Just as with the poles, though, it is not just flora, but fauna also that are exposed to serious climate change effects. In 2004, in a study published in Nature, Chris Thomas calculated that even with the lowest level of inevitable global warming, around 18% of all species will become extinct. At the top end of predicted levels of warming, as many as 25% could become extinct. Unfortunately, it is now realised that these figures assumed migration, whereas human beings have turned the natural world into a series of disconnected islands that make migration impossible. It is therefore understood that the actual extinction figures will be much larger.

Amphibians are at particular risk of extinction as a result of climate change. The inevitable 2F rise in temperature is enough to render the Thornton Peak nursery frog (Cophixalus sp.) extinct. It will follow in the footsteps of perhaps the most famous climate-change amphibian, the Golden Toad. Living on the slopes of Monteverde, the Golden Toad was the first species whose extinction in 1989 could unquestionably be attributed to climate change - in this case, by virtue of the drying out of the surrounding area to the point that breeding pools ran dry, as well as the increased tendency of mistless days that led to the desiccation of the toads themselves. Other amphibians that have become extinct include the cloud forest anole (norops tropidolepis) and the montane anole (norops altae).8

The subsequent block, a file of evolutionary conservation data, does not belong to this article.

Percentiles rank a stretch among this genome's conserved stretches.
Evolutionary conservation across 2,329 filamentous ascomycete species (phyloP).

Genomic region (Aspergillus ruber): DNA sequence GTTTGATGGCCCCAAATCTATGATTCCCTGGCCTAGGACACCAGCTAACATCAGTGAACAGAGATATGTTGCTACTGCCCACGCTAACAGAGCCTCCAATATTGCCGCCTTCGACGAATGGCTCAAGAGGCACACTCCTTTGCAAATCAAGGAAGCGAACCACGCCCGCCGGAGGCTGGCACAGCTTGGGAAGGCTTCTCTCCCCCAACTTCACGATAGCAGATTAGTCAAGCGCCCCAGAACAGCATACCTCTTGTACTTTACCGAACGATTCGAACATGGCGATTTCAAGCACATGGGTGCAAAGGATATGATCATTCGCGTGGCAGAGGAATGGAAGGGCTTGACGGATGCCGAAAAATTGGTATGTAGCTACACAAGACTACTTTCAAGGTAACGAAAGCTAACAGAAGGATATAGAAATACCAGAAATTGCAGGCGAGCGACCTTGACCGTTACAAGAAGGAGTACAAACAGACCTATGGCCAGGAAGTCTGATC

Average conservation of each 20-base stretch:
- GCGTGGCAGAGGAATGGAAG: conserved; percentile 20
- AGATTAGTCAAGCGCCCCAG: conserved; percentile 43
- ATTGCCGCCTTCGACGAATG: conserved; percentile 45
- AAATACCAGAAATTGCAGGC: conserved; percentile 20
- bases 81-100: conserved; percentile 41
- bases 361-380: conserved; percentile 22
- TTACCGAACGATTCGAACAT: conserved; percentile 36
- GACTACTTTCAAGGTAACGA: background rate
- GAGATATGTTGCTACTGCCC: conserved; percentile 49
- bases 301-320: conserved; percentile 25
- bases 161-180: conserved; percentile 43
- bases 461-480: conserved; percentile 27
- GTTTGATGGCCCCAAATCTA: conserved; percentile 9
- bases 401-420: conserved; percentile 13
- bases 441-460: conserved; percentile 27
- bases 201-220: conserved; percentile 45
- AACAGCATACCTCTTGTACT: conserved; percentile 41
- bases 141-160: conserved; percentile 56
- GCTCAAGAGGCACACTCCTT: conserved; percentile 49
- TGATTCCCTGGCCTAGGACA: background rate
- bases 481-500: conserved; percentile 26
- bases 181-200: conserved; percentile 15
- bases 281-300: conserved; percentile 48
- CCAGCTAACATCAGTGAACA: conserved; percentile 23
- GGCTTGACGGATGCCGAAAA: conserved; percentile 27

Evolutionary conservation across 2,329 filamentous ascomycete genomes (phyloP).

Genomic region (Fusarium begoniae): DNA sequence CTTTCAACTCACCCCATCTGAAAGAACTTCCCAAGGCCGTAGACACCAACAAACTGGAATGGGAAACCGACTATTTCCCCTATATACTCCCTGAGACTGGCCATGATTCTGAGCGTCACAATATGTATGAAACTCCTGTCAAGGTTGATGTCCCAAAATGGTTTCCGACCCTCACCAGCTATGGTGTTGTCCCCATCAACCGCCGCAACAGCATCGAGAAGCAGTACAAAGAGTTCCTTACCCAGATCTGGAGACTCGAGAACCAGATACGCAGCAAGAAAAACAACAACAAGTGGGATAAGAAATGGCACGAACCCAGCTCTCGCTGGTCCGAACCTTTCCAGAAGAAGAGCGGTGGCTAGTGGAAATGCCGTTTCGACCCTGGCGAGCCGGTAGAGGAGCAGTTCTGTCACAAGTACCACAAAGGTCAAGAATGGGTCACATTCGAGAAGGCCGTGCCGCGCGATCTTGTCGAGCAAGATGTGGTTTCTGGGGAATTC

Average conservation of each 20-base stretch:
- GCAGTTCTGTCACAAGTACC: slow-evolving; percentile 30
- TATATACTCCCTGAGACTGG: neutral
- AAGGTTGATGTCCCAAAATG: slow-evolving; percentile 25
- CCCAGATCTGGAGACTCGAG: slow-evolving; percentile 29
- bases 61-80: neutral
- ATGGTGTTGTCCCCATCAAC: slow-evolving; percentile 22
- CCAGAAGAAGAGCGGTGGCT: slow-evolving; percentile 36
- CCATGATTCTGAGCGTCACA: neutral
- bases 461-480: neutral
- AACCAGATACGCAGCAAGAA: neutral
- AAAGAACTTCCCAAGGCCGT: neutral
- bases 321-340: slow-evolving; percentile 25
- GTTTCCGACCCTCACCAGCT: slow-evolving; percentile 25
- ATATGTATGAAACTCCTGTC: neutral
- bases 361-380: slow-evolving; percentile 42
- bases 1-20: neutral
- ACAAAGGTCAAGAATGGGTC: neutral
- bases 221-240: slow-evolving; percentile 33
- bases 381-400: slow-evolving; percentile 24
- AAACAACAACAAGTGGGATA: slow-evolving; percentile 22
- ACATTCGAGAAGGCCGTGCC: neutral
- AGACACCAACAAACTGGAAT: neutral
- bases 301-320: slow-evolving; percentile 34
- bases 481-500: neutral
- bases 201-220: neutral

"When the first global survey of amphibians was completed in 2004, it revealed that almost a third of the world's 6,000-odd species were threatened with extinction. Many of these endangered species began their decline after 1976, and according to Simon Stuart of the International Union for the Conservation of Nature, "There's almost no evidence of recovery."9

Close to home, the UK's rarest insect - the streaked bombardier beetle - which exists only on a brownfield site in the Thames Estuary, looks set to become extinct because the site is due to be redeveloped. The extinction would be perhaps made even crueler by the realisation that the beetle was only discovered two years ago.10

It is certain that we have committed an extraordinary number of species to extinction already. If we continue to behave as we currently do, nearly 60% of species known today are likely to become extinct. "A study published in science journal Nature in January 2004 concluded that, if mid-range predictions for greenhouse emissions and the climate's sensitivity to them prove correct, 15-37% of the world's plant and animal species will be "committed to extinction" by 2050."11 But, if we do act now, we can halt the extinction of two species for every one species that must become extinct. We know for sure that we can stem the tide of extinction.12Unfortunately, we cannot just set up protective sanctuaries because, as we have seen, the very climate for these species is changing and they often have to move to find appropriate habitats. Instead, we have to treat the problem at its source - by seriously limiting our emissions.13